Zona Colonial is the oldest city of the New World and many building remain. The influence of the Catholic Church is visible because many of the old city buildings related to the church. Juan told us that even today the majority of the Santa Domingo’s 4 million residents are Catholic.
Franciscan Monastery built around 1508.
Notice the rope design above the door to the left in the picture above. This rope was symbolic of the rope used to tie the waist of a Franciscan Priest’s tunic and identified the building as belonging to a religious order. If you look in Zona Colonial, you will find other buildings with the same rope design above the door.
The ruins of a private chapel.
It was a fairly common practice in the 1500s for wealthy families to have private chapels and perhaps even their own priest. Even before Juan told us this had been a private chapel, it was easily identifiable as a church by it’s three bells on top.
Each candle holder is the shape of a kneeling priest.
There is a stunning building in Zona Colonial called the National Pantheon that was originally a Jesuit Church constructed between 1714- 1746. The building has a varied history but today it is a national symbol for the Dominican Republic and houses the remains of the countries most honored citizens.
A view from the highest point of Ozama Fortress.
Construction of Ozama Fortress began in 1502 and is the oldest military fortress in the Americas. The castle, built to protect the City of Santa Domingo, faces the Ozama River after which it was named.
Town Hall, another first in the Americas.
This pretty building, built in the early 1500s was remodeled in the early 1900s to restore it’s original elegance. The ironwork and plants give it a Spanish or European flair.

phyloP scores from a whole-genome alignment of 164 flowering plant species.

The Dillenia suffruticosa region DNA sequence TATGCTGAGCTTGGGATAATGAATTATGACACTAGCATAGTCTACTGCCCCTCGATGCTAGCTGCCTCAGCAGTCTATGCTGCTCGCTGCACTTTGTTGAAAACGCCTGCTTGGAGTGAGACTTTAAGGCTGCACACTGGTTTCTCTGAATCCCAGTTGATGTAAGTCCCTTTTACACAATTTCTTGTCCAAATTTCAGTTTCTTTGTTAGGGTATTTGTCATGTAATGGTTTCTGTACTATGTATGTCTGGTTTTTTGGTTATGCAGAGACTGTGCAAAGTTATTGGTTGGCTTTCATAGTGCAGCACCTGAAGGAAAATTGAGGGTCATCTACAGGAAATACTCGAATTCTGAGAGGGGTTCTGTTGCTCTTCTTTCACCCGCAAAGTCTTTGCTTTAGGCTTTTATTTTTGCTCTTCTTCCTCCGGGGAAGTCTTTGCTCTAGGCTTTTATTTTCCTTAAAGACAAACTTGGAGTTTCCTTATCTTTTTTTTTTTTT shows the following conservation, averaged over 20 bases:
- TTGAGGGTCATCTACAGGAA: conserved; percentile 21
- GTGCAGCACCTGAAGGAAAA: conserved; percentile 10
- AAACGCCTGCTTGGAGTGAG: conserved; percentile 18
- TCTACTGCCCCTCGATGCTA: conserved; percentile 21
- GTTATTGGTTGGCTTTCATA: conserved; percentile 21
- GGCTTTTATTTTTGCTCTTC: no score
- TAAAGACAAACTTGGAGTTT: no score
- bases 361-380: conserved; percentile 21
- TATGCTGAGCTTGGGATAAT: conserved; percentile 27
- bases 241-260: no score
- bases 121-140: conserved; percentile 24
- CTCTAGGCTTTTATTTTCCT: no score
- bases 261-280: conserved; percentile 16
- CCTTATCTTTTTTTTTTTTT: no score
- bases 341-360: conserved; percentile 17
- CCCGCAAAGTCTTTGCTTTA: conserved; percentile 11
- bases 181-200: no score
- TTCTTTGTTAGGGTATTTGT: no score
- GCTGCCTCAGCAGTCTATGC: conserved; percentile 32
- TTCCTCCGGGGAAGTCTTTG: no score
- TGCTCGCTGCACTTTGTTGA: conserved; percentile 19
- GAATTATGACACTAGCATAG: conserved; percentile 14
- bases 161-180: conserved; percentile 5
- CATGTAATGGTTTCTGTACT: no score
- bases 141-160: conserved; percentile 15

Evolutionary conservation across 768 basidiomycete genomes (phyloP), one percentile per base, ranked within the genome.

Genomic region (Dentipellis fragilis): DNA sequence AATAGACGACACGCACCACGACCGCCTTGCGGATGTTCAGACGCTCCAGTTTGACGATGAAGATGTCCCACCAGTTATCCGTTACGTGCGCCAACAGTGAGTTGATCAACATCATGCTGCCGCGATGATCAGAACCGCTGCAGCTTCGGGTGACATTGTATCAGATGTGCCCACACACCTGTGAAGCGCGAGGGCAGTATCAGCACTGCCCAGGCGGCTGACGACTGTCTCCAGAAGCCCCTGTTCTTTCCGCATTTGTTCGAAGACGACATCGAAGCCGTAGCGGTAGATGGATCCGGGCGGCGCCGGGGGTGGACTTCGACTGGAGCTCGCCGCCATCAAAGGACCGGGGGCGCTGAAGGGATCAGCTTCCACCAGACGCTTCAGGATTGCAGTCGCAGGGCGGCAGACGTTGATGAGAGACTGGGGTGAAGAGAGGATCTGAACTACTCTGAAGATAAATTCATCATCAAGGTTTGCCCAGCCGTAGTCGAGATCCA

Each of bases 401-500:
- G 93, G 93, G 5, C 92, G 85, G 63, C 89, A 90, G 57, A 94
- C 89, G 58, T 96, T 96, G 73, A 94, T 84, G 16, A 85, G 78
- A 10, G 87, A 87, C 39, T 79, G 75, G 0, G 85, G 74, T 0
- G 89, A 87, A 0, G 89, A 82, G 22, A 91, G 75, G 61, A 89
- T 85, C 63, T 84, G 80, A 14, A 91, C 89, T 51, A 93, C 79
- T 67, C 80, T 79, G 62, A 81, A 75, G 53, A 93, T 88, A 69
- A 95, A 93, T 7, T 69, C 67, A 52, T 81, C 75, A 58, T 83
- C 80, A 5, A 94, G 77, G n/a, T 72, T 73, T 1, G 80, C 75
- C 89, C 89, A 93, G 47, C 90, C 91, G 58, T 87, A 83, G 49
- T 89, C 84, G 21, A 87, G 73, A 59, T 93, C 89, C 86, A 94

These pictures represent only a fraction of the historic buildings in the old city. To my grave disappointment, we were unable to tour the Basilica Cathedral of Saint Maria la Menor because I was wearing shorts. Ladies must wear a skirt or long pants to enter the cathedral. The Basilica was commissioned by Pope Julius II in 1504 and Mass is still celebrated daily! I am certain we will visit the DR again and I will NOT miss Mass the next time we visit.
Ojo, Spanish for eye or hole.
After a thorough tour of the old city, Juan drove us to Three Caves, Los Tres Ojos, a natural and beautiful area right in the middle of the city! The Taino Indians, who were the first inhabitants of Hispaniola, lived in these caves although I did not see any information about their history or lifestyle.
Refrigerator Lake was not really cold.
In actuality, there are four lakes in the area but only three have names: Sulphur, Ladies and Refrigerator. “Ladies Lake” received that name because only ladies were allowed to swim there, but I don’t know the reason for the other two names or why the fourth lake isn’t named. Juan remembers swimming in the lakes up until the mid 1970s when swimming was prohibited.
Guides pull the boats along with ropes to visit the fourth ojo.
Los Ojos are truly beautiful and I could imagine all sorts of long ago scenarios with Taino Indians living here or kids sneaking away for a swim to escape the heat or perhaps young lovers meeting in secret!
I would need a wide angle to get the whole building!
Our final stop with Juan was the Columbus Light House erected in 1992 to honor the 500th anniversary of Columbus’ arrival. This was a huge structure, built in the shape of a cross.
The remains of Columbus are in this mausoleum.
In addition to being the resting place for Columbus, the lighthouse is a museum which houses display rooms for each country that donated to the building. The exhibits are well done and as varied as the countries represented. I could easily have spent several hours here instead of the 90 minutes we stayed. (I am embarrassed to report that there is not a display for the U.S. because we did not contribute.)
Juan told us the lighthouse is only lit for special occasions, but when it is, the light forms the shape of a cross. I would have liked to see that shining in the night sky!
The courtyard at Dona Elvira Hotel
After a very long and informative day, we headed back to our hotel and enjoyed sitting in the courtyard outside of our room. We covered a lot of territory in just two days!
Sunday morning we drove Hunter to the airport so he could fly back to The States. I am very lucky to have had my sons visit us together and to have Hunter stay a bit longer. I’m incredibly thankful that they are willing to travel to varied destinations to visit “home.”